Bombardier sells CRJ program to Mitsubishi
CEO says $550M deal allows transportation company to focus on rail and business jets.
MONTREAL – Bombardier Inc. announced Tuesday a deal to sell its regional jet program to Mitsubishi Heavy Industries Ltd. for US$550 million, cementing the plane-and-train maker’s exit from commercial aviation.
“With our aerospace transformation now behind us, we have a clear path forward and a powerful vision for the future,” Bombardier chief executive Alain Bellemare said in a statement.
The definitive agreement paves the way for Bombardier to focus on its rail and business jet units, which took in a combined 86 per cent of the company’s $16.24 billion in revenue last year.
Mitsubishi, which will also assume liabilities totalling about US$200 million, will acquire the maintenance, support, refurbishment, marketing and sales activities for the CRJ Series aircraft.
The agreement includes the related services and support network located in Montreal and Toronto and its service centres in Bridgeport, W.Va., and Tucson, Ariz.
Bombardier will continue to assemble the current CRJ backlog – 51 planes at the end of the first quarter – on behalf of Mitsubishi, with production expected to be completed in the second half of 2020. It is unclear what will happen to Bombardier’s 1,600 CRJ workers, 40 per cent of whom work in Canada.
“You could very well see some of the final assembly jobs leave the country lock, stock and barrel,” said Robert Kokonis, president of Toronto-based consulting firm AirTrav Inc. “These new investors are looking to maximize the returns off the production. If they can do it cheaper elsewhere, maybe they would. Especially in the case of Japan.
“It’s just the final nail in the coffin of Bombardier commercial airplanes,” he said of the deal.
Once a cash cow for the Montreal-based company, the CRJ now struggles to generate profits. For the past five years, Embraer SA’s E175 narrow-body aircraft has dominated the U.S. market, where the majority of regional jets are sold.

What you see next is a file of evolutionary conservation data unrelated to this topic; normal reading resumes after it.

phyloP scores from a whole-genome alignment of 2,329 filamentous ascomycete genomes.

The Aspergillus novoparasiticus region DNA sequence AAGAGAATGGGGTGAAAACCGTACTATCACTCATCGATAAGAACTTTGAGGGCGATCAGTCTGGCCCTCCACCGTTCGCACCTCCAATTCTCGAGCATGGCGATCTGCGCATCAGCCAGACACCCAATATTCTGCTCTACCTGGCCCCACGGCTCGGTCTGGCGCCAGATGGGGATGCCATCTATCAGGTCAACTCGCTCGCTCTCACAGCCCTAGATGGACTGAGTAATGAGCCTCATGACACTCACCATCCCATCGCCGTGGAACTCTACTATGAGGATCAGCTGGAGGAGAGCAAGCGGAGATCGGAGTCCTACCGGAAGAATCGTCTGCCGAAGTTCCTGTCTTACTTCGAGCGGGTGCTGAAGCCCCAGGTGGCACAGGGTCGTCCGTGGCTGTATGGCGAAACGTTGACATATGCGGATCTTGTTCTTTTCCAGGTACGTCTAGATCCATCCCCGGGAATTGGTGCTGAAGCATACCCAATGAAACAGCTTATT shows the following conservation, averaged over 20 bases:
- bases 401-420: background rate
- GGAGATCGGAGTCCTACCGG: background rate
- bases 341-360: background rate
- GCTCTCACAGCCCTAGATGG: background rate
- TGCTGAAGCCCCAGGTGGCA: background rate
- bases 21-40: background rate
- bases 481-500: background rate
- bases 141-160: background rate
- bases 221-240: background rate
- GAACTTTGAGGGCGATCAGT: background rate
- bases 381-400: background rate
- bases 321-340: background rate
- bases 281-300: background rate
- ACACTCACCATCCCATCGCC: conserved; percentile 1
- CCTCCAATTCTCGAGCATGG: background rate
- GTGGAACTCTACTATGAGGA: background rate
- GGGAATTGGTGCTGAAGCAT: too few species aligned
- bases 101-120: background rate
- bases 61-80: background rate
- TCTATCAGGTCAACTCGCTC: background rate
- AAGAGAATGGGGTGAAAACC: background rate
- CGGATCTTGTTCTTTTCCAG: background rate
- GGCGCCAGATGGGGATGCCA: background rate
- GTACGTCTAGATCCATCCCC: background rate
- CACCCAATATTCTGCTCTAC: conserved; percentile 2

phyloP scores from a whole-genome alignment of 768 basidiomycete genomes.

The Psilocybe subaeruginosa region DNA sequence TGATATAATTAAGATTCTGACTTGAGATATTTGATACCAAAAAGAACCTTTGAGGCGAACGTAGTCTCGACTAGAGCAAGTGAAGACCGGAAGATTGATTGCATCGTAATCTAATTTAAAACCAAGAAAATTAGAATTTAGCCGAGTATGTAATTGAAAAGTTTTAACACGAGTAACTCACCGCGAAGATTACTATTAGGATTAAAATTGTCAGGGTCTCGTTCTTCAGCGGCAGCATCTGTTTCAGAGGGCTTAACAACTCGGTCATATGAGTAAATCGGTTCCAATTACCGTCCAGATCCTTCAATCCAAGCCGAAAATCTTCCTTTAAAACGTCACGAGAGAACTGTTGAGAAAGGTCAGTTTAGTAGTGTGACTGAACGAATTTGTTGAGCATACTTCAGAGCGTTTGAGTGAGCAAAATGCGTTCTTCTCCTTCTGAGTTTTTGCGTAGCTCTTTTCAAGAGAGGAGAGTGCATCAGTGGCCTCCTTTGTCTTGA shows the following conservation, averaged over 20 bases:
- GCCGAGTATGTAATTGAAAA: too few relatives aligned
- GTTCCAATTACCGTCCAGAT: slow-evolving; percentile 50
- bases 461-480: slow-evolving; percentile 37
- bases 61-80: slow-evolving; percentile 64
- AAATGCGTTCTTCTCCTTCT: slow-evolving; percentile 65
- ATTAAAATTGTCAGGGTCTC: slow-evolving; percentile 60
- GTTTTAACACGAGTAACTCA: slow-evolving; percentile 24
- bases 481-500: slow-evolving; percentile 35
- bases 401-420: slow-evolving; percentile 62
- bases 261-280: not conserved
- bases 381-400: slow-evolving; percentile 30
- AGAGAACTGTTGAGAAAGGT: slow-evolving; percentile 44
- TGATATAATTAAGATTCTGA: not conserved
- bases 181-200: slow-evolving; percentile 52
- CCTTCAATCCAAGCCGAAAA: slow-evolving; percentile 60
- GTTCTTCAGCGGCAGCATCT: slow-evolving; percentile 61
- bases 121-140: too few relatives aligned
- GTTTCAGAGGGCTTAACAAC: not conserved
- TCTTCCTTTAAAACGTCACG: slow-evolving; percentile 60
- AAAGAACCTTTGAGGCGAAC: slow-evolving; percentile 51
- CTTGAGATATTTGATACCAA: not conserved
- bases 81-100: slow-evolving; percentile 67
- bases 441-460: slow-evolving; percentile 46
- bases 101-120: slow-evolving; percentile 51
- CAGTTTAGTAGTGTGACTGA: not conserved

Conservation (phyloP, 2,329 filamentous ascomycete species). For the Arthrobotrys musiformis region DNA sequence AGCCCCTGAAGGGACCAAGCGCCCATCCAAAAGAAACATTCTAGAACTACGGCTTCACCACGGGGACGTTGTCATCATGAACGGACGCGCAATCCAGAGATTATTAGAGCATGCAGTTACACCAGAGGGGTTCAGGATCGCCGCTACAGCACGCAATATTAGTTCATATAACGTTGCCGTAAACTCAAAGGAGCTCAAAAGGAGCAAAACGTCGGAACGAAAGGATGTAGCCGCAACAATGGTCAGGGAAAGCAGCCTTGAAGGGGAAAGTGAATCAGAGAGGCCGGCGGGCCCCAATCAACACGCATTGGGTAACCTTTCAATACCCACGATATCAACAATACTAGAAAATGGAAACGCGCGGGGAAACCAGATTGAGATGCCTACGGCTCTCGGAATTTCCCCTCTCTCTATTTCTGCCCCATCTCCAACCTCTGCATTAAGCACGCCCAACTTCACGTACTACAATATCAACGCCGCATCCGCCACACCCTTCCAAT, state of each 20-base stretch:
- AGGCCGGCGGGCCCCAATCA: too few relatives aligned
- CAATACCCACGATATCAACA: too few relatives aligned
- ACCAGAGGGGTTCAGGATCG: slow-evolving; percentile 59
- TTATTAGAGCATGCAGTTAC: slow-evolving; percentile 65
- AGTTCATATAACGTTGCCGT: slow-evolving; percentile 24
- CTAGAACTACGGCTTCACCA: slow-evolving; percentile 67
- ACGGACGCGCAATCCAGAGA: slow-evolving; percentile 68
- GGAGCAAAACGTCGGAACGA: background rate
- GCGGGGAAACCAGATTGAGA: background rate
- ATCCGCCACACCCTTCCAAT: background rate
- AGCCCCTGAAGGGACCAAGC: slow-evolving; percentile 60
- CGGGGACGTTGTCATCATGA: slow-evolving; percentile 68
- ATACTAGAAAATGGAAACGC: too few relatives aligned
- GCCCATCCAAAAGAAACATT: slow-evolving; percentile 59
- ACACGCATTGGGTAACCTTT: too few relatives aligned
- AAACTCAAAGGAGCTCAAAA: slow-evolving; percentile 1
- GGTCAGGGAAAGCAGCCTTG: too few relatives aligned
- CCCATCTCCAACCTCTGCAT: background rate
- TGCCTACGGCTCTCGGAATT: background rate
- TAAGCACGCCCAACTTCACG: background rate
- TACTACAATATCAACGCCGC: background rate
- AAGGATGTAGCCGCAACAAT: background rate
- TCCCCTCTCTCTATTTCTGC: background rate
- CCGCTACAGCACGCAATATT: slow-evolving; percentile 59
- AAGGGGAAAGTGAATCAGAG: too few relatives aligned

Bombardier recently sold its Q400 turboprop business to an affiliate of Longview Aviation Capital Corp. for about $250 million in net proceeds.
The transportation company is placing renewed focus on its business jets – such as the Global 7500 – whose robust sales and high earnings margin in 2018 propelled the company to its first annual profit in five years. Last year, it sold a majority stake in its C Series commercial aircraft program to Airbus, which rebranded it the Airbus A220.
The appeal of the CRJ purchase lies largely in aftermarket sales and maintenance as well as engineering know-how.
Mitsubishi chief executive Seiji Izumisawa said the deal is an important step towards building a strong, global aviation capability, which includes a Mitsubushi-made CRJ variant, the MRJ, that it hopes to launch next year.
“In combination with our existing infrastructure and resources in Japan, Canada and elsewhere, we are confident that this represents one effective strategy that will contribute to the future success of the Mitsubishi SpaceJet family,” Izumisawa said.
The CRJ production facility in Mirabel, Que., will remain with Bombardier, which will also continue to supply components and spare parts as part of the US$550-million deal. Bombardier will also retain roughly US$400 million in liabilities representing a portion of the credit and residual value guarantees.
“Five-hundred million is better than we thought it was going to be,” said analyst Chris Murray of AltaCorp Capital. “The CRJ program, I don’t think it’s been profitable for years on the build of new aircraft.
“Maybe if you add in the sale of parts and the support service, maybe it’s done OK. But it’s probably capital better deployed in debt reduction or other corporate purposes,” he told The Canadian Press.
Murray predicted that the aerostructures unit, which makes components such as wings and fuselage and generated 12 per cent of 2018 revenues, will “be the next likely divestment” as the company zeroes in on business jets and rail.
The CRJ deal is expected to close in the first half of next year, subject to regulatory approvals and customary closing conditions.